Although Graves takes unusual liberties with biblical texts, he does not trivialize Jesus, or entirely demythologize his significance. While his birth is explained in more naturalistic terms and his temptation in the desert as ancient ritual with the aged Simon taking the part of the Devil’s advocate, he is still the chosen sacred king, devoted to saving the world from sin and death. Some of his followers undoubtedly thought of this in political, revolutionary terms, casting the Romans as their adversaries, but Jesus is not interested in a secular kingdom.
The novel reveals both the high-minded dedication of Jesus as a man of innate vision trained by the austere Essenes and his essential humanity as a man of sorrows. The large gap in biblical records about his early life, for example, is partially explained as being the result of a psychic blow to his self-image. The elders of the synagogue discovered the discrepancy in time between his birth and Joseph’s paying the bride price. They came to the obvious, logical conclusion that he was illegitimate. Bastards, no matter how precocious in wisdom, were denied access to the inner temple. The introspective, sensitive Jesus does not reveal his predicament to his mother, for fear of hurting her. Much later, Mary explains to him the unusual circumstances of his birth, not realizing that he has needlessly suffered the eclipse of his youthful dreams. This accounts plausibly for his relatively late emergence as a...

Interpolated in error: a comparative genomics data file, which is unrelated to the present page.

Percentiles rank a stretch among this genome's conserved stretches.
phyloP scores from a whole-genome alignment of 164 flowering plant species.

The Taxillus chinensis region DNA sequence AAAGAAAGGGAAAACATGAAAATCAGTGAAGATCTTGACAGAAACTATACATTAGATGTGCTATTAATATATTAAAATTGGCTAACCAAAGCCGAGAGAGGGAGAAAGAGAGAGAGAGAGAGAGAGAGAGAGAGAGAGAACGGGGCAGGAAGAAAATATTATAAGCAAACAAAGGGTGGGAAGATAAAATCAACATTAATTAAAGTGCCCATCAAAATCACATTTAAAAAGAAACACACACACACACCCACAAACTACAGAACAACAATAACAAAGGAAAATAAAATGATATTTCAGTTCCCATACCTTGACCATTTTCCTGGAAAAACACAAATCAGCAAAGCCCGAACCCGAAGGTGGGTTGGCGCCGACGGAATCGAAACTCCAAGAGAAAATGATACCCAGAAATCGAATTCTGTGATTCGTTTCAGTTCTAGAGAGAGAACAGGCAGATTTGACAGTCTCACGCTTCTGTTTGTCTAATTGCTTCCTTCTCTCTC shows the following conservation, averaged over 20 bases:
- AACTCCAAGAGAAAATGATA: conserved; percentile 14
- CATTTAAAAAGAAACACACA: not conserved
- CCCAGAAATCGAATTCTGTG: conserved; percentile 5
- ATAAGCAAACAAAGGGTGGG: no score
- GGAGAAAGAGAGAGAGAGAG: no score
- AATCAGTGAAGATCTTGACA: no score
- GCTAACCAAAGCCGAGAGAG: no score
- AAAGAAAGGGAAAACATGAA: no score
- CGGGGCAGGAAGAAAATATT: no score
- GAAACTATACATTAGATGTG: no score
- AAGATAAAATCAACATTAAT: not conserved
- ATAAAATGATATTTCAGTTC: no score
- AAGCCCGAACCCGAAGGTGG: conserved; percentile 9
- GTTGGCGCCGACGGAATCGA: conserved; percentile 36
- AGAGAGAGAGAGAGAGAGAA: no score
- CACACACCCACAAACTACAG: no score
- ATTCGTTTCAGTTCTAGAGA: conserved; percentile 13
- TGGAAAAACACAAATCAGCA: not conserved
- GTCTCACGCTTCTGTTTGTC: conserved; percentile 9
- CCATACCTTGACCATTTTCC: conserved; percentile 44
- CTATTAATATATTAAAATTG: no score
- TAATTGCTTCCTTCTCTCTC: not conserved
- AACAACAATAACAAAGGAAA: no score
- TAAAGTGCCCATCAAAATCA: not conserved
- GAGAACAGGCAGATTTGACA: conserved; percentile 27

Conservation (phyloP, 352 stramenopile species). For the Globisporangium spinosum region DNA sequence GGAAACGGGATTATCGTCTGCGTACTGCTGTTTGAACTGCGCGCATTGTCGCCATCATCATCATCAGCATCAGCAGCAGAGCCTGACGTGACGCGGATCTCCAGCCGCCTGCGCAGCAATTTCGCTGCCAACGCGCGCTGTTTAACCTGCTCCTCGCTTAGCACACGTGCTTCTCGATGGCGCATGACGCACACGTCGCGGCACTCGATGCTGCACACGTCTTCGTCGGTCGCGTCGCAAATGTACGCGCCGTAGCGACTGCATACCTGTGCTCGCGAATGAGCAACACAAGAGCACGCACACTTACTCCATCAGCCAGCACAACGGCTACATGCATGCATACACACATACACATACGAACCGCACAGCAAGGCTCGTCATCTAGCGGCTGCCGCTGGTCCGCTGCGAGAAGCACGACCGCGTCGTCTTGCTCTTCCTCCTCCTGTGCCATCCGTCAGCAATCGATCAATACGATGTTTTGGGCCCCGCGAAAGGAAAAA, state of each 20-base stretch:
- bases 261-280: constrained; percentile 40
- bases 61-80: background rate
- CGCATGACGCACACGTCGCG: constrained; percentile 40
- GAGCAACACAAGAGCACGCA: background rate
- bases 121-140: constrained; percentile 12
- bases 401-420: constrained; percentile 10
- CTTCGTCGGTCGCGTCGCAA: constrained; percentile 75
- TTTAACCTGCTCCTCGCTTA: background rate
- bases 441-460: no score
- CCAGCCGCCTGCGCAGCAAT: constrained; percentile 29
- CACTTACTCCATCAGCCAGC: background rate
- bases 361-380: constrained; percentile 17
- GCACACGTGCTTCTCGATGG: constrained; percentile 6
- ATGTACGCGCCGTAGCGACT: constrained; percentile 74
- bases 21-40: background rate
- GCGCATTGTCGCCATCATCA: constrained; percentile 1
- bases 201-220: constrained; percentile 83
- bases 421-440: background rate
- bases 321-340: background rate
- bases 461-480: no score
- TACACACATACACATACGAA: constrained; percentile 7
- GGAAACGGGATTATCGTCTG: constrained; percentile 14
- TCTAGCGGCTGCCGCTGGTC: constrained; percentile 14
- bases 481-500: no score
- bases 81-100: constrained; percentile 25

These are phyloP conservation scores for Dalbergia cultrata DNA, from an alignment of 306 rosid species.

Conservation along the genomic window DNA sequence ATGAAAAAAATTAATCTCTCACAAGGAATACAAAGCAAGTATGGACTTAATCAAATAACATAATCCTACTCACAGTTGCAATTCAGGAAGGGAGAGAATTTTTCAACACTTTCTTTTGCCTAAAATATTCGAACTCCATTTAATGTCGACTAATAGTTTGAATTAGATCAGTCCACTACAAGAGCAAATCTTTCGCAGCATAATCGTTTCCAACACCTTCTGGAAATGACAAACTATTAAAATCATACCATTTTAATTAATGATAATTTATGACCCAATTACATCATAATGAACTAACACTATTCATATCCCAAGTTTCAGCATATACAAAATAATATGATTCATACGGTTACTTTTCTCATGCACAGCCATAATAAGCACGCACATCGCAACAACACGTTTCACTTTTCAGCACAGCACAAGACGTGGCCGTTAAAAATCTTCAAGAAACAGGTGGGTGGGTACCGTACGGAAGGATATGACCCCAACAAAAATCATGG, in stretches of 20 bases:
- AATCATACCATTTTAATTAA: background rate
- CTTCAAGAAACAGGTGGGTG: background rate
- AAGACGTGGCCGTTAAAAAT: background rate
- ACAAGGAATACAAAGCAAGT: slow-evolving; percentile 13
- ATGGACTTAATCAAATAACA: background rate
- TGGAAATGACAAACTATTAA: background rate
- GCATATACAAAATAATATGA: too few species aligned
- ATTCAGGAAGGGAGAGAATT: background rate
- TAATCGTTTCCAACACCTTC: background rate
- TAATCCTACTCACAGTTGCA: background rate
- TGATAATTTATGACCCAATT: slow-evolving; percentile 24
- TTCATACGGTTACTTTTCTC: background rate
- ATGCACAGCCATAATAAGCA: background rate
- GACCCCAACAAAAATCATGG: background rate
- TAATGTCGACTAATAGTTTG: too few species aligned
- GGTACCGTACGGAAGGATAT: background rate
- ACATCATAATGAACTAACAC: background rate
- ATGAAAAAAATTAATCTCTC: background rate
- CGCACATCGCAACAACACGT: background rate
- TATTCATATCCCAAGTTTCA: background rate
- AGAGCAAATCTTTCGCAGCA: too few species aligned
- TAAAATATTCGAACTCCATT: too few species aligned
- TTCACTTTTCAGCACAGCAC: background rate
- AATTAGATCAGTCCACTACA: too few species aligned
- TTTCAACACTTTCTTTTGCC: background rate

(The entire section is 528 words.)